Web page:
When someone’s unhappy, their posture shows it. Body language expresses our mood and attitude. It’s common-sense to know a friend is feeling down when their posture is slumping over. New research shows it’s a two-way street – How you hold your body affects your mental attitude, and your state of mind changes how you hold your body.
Living with tech means posture can suffer as we sit, type and text for hours each day. Now researchers are finding some really significant health consequences, which is one reason posture is trending. Another is the explosion of ergonomic products from standing desks to upscale mattresses to vibrating shirts and apps to make us look and age better (or just avoid back and neck pain) by standing taller.
Doctors, chiropractors and therapists who treat muscle and joint pain call it an epidemic and say the problem and society’s slump are accelerating. More children are being diagnosed with back pain, and some professionals observe many kids with posture that’s worse than their parents, pointing to a risk for developing bodies. As well as developing minds.
Smart posture habits can make a big difference in mind and body. Studies show self-esteem and mood can be improved by sitting (or standing) tall, with head, torso and hips aligned. When people sit straight, their short-term memory is better, as is their reported alertness, self-esteem and energy level. Improving your body alignment can even energize you, as another study found people deprived of sleep could counter fatigue by holding their posture upright.
The Journal of Behavior Therapy and Experimental Psychiatry released a study concluding that even people who suffer with depression can improve their mood by improving posture. Hunched over posture is a diagnostic feature of clinical depression, as the person’s body literally folds in to withdraw from life. This postural breakdown with rolled in shoulders is also associated with negative emotions, anxiety, and using more “anger” words in conversation.
Researcher Elizabeth Broadbent and her team found changing people’s posture reduced their reported anxiety and negative emotions. The participants who were made to sit up tall used less negative words. And, they said the word “I” less frequently, which reflects an improvement in the directing of their attention outward.
Attention and mindfulness connects our physical and mental health. Meditation is widely considered beneficial for stress reduction, productivity and improving happiness. The mind-to-body connection is real— as is the one between body and mind.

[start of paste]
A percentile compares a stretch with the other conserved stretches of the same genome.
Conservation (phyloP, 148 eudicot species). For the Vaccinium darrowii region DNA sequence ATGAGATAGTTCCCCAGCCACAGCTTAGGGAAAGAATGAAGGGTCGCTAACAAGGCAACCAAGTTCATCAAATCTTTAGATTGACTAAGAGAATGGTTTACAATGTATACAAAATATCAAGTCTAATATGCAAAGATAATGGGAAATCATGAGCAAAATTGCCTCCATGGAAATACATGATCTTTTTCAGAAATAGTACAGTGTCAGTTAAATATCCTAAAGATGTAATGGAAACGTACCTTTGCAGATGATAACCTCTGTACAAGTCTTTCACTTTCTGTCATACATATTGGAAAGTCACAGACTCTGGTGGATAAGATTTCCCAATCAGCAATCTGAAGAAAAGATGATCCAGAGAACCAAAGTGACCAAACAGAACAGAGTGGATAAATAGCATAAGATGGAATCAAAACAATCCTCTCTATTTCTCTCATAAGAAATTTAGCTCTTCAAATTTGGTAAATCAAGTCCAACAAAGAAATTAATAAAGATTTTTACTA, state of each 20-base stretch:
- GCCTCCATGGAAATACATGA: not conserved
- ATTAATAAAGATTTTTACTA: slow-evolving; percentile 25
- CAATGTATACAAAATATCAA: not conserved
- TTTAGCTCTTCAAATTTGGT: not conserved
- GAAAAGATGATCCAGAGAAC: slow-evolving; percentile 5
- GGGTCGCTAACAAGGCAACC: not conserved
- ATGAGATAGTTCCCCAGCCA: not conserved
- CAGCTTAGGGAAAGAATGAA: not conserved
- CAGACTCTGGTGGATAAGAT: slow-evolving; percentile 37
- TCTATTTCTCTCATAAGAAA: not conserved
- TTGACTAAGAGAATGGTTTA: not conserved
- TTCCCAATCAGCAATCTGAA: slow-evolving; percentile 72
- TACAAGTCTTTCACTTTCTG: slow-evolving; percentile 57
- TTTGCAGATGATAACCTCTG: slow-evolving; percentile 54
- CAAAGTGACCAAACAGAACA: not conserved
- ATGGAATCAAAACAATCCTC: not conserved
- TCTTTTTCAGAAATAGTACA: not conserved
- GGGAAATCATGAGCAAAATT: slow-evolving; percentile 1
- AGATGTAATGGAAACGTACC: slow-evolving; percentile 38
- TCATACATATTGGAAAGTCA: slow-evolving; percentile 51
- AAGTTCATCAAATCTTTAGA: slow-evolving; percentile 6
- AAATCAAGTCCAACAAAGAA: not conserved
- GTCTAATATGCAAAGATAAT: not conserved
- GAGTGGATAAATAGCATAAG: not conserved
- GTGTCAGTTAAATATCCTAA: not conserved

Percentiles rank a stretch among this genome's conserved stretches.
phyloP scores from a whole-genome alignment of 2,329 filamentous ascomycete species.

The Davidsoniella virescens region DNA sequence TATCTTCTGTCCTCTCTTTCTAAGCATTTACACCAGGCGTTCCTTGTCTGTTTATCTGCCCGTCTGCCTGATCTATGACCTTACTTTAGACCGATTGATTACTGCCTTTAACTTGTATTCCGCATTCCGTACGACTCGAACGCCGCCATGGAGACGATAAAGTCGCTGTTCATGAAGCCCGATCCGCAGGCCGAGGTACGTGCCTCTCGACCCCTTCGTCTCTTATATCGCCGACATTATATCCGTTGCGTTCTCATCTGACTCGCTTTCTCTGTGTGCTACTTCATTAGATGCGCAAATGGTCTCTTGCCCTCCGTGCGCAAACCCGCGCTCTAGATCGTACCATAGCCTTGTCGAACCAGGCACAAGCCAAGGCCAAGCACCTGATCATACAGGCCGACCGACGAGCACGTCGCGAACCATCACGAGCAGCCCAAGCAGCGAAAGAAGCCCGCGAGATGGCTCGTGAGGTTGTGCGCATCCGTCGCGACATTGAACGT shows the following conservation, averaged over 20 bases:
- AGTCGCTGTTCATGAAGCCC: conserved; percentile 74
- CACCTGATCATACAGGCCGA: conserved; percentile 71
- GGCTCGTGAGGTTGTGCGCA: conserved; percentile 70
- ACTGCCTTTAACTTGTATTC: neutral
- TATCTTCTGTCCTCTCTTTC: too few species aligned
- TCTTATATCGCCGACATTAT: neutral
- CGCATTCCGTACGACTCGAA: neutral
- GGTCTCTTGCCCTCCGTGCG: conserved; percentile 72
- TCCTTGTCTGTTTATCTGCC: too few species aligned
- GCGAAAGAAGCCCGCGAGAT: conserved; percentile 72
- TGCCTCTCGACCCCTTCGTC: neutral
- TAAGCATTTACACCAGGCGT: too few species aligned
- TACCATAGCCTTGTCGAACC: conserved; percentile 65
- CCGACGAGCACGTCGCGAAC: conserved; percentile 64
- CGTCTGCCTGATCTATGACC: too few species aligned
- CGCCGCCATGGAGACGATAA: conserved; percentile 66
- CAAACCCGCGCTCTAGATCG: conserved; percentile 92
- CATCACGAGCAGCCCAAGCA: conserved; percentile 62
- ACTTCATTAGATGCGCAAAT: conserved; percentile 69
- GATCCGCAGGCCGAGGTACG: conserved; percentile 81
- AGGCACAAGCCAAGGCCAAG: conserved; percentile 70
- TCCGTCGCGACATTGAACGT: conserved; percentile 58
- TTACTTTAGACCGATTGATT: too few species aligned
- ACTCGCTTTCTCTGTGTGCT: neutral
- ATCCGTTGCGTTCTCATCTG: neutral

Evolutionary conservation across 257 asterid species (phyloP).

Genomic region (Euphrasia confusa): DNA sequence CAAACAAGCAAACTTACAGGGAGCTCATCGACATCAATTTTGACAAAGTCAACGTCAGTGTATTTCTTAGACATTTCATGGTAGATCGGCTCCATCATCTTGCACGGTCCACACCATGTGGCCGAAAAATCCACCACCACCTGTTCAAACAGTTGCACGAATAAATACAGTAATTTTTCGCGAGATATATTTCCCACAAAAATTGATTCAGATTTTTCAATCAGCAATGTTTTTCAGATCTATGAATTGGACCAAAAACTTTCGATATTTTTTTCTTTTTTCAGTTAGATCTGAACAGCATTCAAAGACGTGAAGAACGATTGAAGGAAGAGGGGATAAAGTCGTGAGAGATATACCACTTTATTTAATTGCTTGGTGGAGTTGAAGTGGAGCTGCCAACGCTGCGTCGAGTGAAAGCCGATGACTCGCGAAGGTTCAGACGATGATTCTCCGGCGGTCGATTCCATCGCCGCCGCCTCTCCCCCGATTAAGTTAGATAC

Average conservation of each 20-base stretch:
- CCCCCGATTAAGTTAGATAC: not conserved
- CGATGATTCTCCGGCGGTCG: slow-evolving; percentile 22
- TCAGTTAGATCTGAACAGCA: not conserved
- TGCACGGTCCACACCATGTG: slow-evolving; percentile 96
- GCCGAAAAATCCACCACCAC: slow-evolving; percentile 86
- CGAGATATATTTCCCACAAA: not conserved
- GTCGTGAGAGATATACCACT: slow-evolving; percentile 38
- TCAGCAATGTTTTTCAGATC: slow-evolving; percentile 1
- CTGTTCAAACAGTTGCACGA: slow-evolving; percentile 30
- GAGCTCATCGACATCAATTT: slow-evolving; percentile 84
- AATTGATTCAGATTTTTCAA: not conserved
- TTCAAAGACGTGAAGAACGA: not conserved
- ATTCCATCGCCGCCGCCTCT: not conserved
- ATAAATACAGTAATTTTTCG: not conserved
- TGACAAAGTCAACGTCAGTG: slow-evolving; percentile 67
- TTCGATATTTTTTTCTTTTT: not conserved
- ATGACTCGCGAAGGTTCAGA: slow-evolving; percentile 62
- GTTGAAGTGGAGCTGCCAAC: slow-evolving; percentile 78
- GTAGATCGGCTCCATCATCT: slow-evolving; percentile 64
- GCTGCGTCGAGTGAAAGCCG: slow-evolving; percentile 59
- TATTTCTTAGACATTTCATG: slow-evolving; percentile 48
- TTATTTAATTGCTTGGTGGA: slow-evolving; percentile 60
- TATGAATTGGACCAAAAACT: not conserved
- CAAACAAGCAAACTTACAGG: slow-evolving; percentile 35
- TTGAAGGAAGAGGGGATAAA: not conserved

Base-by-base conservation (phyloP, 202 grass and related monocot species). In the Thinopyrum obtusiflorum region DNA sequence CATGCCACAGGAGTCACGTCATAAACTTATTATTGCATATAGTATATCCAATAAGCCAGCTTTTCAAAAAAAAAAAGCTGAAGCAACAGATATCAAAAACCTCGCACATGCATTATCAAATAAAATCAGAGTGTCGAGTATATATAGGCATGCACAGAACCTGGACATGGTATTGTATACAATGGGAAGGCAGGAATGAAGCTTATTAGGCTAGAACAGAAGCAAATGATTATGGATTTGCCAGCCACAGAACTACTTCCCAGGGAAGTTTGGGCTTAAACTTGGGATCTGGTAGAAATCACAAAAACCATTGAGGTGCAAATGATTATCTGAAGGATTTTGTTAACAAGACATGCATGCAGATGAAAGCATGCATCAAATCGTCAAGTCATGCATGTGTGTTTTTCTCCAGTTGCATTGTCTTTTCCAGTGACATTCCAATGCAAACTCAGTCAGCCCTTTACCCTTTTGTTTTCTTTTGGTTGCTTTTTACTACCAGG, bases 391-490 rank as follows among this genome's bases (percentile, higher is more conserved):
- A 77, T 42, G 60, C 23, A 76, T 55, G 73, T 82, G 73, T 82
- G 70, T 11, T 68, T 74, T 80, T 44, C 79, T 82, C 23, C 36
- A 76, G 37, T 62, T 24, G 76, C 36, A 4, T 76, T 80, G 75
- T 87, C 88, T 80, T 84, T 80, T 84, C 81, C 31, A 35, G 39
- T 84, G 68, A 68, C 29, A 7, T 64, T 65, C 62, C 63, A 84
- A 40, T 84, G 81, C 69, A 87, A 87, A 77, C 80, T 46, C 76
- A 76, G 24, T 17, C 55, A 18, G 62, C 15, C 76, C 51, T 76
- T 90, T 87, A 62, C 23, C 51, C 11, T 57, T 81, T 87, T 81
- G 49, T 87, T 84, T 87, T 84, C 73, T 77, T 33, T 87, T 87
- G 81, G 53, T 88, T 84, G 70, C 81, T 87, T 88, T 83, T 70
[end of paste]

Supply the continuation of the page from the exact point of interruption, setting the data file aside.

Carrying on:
Here’s a one-minute posture break exercise recommended by , creator of the StrongPosture® exercises taught by certified Posture Exercise Professionals (CPEP), chiropractors and therapists globally. Focusing your attention on a single body part at a time will boost mind-body awareness and control, and with these 5 steps you can dial into your posture to start confidently standing taller.
The goal is to stand tall and align your head, torso and pelvis over your feet (the 4 PostureZones). As your focus shifts from the ground up, breathe slowly and let your breath guide the motion.
1- Stand Tall and relaxed. NOT STIFF. Relax, and pull your head to the ceiling. Breathe in and out, and then…
2- Ground your Feet: Slowly come up onto your toes, then down. Come up onto your heels and spread your toes apart, then back down. Roll your feet out, and then in. Now, press on all four ‘corners’ to ground your feet as you breathe in and out, and then…
3- Center your Pelvis: Arch your low back and breathe in, then pull your belly in, tuck your pelvis and breathe out. Keep your spine long and head tall as you roll your pelvis back to center. Repeat for another breath.
4- Open your Torso: Lift shoulders up and back as you breathe in, then keep them back as you lower them down and breathe out. Repeat for another slow breath, and then…
5- Lift and level your Head. Look straight ahead as you breathe in, then breathe out and lift the base of your head up (keep the head level and chin slightly tucked) to lengthen your spine. Repeat for another slow, deep breath.
Focus on standing taller, aligning each PostureZone as you breathe slowly for each step. Do this 2 or 3 times a day to relieve stress, unfold your posture and brighten your mood.
Boost your awareness and see how you really stand with a picture.
Make time for daily posture breaks and next month take another posture picture to compare and see the difference.
Whether you’re feeling down or optimistically looking up, posture affects (and is affected by) your outlook on life. Improving your posture can improve your attitude, while reducing pain and muscle stress to let you breathe easier both mind and body.
Need help improving your posture? Call your local chiropractor for a posture check!